By Praveen Swami
Even as the role of the Indian military in giving birth to the new nation is celebrated, the role of its intelligence services remains largely unknown.
Forty-five minutes before 12.00 pm on December 14, 1971, Indian Air Force pilots at Hashimpara and Gauhati received instructions to attack an unusual target: a sprawling colonial-era building in the middle of Dacca that had no apparent military value whatsoever.
There were nothing but tourist maps available to guide the pilots to their target — but the results were still lethal. The first wave of combat jets, four MiG21 jets armed with rockets, destroyed a conference hall; two more MiGs and two Hunter bombers levelled a third of the main building.
Inside the building — the Government House — East Pakistan’s Cabinet had begun an emergency meeting to discuss the political measures to avoid the looming surrender of their army at Dacca 55 minutes before the bombs hit. It turned out to be the last-ever meeting of the Cabinet. A.M. Malik, head of the East Pakistan government, survived the bombing along with his Cabinet — but resigned on the spot, among the burning ruins; the nervous system, as it were, of decision-making had been destroyed.
For years now, military historians have wondered precisely how the Government House was targeted with such precision; rumours that a spy was present have proliferated. From the still-classified official history of the 1971 war, we now know the answer. Indian cryptanalysts, or code-breakers, had succeeded in breaking Pakistan’s military cipher — giving the country’s intelligence services real-time information on the enemy’s strategic decision-making.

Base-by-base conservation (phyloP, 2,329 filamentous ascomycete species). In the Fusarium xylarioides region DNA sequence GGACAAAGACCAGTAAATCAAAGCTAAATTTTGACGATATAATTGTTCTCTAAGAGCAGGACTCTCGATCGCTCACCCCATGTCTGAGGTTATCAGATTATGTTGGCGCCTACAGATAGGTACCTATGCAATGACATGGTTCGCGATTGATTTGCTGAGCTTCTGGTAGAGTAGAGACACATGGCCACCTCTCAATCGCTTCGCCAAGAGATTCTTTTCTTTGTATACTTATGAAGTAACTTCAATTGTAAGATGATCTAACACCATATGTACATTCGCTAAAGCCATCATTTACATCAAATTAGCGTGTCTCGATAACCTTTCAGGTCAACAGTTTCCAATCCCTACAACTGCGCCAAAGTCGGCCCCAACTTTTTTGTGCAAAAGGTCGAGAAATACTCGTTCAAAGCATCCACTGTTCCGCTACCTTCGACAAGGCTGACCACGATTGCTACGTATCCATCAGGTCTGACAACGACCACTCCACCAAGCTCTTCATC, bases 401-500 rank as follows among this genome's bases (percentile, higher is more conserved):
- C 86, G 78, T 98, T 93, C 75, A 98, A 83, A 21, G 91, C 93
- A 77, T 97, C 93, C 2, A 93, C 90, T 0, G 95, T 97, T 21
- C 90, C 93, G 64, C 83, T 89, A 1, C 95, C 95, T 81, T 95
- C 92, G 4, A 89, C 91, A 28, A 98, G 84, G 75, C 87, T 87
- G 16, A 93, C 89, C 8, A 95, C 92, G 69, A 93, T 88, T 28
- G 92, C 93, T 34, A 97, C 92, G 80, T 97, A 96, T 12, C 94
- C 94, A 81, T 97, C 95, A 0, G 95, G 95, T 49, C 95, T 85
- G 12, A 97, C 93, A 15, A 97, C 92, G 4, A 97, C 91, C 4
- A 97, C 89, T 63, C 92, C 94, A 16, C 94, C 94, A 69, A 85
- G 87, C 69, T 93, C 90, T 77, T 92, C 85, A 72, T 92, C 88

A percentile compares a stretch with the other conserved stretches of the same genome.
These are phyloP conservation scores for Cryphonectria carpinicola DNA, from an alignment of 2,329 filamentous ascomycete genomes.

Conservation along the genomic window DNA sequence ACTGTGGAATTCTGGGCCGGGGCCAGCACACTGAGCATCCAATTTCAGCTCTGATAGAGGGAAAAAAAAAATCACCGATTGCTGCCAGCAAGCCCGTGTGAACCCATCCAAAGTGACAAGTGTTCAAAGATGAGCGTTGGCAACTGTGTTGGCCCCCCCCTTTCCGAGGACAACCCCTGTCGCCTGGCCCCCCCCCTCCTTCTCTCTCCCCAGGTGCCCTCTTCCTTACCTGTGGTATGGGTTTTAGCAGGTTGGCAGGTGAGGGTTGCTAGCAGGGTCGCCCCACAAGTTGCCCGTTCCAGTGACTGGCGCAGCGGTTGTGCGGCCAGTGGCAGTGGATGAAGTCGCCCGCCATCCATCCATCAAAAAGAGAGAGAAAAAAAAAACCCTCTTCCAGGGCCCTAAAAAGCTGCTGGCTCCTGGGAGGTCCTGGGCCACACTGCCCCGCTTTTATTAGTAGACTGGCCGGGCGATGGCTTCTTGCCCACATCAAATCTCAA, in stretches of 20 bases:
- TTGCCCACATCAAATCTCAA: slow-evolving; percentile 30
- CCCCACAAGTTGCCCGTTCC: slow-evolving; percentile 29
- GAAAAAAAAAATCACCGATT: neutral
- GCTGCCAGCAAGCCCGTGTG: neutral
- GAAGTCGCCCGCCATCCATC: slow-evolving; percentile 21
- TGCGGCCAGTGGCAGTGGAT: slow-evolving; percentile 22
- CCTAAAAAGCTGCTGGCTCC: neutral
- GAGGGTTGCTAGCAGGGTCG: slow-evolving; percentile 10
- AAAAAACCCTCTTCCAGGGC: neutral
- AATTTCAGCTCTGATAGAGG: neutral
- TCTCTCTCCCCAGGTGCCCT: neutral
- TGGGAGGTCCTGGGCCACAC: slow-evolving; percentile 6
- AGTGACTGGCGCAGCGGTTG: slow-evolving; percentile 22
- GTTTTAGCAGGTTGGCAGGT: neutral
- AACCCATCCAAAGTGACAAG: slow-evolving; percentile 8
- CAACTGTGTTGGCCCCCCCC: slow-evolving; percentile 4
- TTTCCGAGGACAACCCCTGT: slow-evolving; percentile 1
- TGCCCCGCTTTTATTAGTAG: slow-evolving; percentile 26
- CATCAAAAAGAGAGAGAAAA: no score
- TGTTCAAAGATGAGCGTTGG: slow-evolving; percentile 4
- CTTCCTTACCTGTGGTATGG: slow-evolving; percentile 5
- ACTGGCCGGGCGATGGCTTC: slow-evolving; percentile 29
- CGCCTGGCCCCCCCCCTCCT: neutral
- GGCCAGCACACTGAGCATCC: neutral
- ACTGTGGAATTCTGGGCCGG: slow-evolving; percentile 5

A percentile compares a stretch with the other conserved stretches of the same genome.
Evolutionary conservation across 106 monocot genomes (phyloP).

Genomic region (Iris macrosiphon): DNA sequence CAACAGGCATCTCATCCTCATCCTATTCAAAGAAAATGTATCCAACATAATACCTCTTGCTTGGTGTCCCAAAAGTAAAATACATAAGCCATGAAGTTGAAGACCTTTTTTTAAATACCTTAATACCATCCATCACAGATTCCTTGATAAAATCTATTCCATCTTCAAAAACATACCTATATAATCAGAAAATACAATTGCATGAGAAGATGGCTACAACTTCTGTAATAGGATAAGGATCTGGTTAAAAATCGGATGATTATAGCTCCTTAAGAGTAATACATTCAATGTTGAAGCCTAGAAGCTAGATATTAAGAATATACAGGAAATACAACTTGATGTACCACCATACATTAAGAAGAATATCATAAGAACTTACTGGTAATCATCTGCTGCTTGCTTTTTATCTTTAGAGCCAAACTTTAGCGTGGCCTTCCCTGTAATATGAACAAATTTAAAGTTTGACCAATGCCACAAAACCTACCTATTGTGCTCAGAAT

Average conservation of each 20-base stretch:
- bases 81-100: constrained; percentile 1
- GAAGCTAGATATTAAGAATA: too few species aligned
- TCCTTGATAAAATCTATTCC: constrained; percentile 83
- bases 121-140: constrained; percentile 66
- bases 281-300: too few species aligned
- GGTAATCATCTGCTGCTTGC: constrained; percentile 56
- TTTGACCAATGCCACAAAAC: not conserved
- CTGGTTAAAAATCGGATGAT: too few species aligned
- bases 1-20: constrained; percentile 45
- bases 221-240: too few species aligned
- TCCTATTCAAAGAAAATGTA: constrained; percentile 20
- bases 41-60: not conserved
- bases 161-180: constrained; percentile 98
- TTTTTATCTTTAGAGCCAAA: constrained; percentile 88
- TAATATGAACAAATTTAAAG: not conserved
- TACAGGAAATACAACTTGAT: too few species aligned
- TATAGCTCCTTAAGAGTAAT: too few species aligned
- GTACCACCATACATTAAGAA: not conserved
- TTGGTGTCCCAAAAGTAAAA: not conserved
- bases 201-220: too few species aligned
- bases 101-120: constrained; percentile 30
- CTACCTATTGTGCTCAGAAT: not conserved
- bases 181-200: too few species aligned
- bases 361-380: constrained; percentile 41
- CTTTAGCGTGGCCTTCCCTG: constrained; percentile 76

India’s Army, Navy and Air Force were lauded, during the celebrations of the 40th anniversary of Bangladesh’s independence, for their role in ending a genocide and giving birth to a new nation. The enormous strategic contribution of India’s intelligence services, however, has gone largely unacknowledged.
Seven months before the December 3 Pakistan Air Force raid that marked the beginning of the war, India’s Chief of Army Staff issued a secret order to the General Officer Commanding, Eastern Command, initiating the campaign that would end with the dismemberment of Pakistan.